Also while I commend Russell for pushing at boundaries with this story, I can’t help but to be bothered by Falcon having almost no interaction with Felix and being almost the comic relief of the story. While this is “Captain America: Marvels Snapshots” #1 not “Falcon: Marvels Snapshots” #1 it feels so bizarre for Falcon, one of a handful of Black superheroes at the time the story was set, to be present in this comic and to not interact with the brilliant Black teen at the center of the story. It makes me wonder whether Mark Russell wrote Felix and the South Bronx from a class-first perspective and ignored race and whether an editor of color would have noticed such a weird quirk of the story.
Artistically Ramón Perez and Rico Renzi really sell the two realities of this story. As mentioned before there’s a very real incongruity in the bombastic Jack Kirby story this is set in and the very real people around it. One particular splash illustrates this very well where Captain America and Falcon are dealing with people under the effects of the Mad Bomb and we get a mix of hippies standing on cars on one side and a fully impaled person dead on the other. It’s unclear whether this is an intent of the script but Peréz and Renzi detail both the bombast and terror of the Mad Bomb and while there are legs for commentary in this juxtaposition the artwork doubles down on the sense that in this Jack Kirby story people died very horrible deaths which is something. Peréz’s storytelling and artwork are very clear and his thick linework evokes a certain retro quality while remaining recognizably contemporary. Peréz also illustrates movement in an incredibly unique way and the flight arcs for Falcon and Iron Man are fun to look at and trace. Renzi’s colors really set these worlds apart with very standard blues and oranges to set a sense of normalcy in the South Bronx but with the superhero action bringing out pinks and yellows that evoke certain Kirby-Esque psychedelia. Renzi’s mostly flat colors also work to set a throwback aesthetic along with Peréz’s linework. Joe Prado’s letters do an excellent job in the clarity and flow of “Captain America: Marvels Snapshots” #1.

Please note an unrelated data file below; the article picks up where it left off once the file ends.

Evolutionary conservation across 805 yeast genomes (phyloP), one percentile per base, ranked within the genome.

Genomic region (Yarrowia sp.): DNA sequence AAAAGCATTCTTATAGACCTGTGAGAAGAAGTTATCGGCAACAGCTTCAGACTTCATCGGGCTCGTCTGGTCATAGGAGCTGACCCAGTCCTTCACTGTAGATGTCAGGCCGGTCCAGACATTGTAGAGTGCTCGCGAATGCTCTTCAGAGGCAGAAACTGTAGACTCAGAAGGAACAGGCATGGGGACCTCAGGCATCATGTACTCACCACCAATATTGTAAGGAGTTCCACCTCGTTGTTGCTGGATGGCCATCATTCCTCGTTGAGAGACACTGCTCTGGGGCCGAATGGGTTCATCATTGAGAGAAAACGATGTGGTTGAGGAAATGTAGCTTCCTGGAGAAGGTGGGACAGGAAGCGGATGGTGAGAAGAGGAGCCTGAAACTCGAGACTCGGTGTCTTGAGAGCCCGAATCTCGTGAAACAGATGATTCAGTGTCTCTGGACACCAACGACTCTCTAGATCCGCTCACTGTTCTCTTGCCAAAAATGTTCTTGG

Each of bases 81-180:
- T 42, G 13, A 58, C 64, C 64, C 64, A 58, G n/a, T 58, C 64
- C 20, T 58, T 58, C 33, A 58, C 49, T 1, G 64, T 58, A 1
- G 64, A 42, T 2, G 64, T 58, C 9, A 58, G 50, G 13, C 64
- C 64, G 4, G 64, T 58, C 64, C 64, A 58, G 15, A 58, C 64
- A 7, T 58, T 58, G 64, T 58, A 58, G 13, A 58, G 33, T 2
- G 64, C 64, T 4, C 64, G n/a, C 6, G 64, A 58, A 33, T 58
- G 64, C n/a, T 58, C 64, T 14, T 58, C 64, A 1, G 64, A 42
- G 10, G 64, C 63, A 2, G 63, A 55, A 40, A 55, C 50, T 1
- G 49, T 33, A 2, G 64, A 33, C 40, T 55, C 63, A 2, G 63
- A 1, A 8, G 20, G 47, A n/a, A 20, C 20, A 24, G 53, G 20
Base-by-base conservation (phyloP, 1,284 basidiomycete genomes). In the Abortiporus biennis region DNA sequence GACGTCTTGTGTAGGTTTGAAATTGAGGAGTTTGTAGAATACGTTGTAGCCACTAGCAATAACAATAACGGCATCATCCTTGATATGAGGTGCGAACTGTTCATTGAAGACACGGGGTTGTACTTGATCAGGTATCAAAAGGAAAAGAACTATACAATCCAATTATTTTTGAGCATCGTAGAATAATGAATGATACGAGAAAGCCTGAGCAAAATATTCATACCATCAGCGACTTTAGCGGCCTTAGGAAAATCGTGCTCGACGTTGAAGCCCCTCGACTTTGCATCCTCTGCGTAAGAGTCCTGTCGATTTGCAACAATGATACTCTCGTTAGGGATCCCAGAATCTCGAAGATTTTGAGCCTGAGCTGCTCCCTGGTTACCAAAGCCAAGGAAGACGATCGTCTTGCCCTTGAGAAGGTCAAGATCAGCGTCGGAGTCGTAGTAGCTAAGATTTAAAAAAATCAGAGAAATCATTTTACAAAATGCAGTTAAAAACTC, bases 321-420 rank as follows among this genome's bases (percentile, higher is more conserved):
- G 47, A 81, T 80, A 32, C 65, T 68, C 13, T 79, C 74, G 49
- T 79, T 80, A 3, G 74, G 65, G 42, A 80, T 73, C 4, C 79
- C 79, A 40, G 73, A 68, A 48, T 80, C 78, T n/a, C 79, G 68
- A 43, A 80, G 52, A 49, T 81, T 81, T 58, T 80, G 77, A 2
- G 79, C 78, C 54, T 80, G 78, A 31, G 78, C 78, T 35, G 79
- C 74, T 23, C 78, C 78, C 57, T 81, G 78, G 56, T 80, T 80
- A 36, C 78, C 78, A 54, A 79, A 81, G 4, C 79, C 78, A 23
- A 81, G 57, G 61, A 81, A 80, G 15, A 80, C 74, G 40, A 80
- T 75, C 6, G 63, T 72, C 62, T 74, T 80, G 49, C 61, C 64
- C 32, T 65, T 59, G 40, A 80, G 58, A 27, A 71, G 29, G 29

Overall “Captain America: Marvels Snapshots” #1 is a relatively fresh take on a traditional “what happens after the heroes leave” story. Russel provides a decent script with some interesting questions on the roles of heroes in poor communities, the stories tone feels incredibly varied to the detriment of a meaningful story underneath. Renzi and Peréz do an excellent job crafting the retro-contemporary world of the past Marvel Universe and offering a fascinating juxtaposition between the real world and the world of heroes. Ultimately what makes this story significant is the coincidence of the delays pushing “Captain America: Marvels Snapshots” #1 out at a time when the industry should be asking what should superheroes look like outside of the structures of policing.
Final Verdict: 7.0 – “Captain America: Marvels Snapshots” #1 comes at a time when a story about a poor Black kid feeling left behind by people who are called heroes is incredibly relevant and prompts important questions.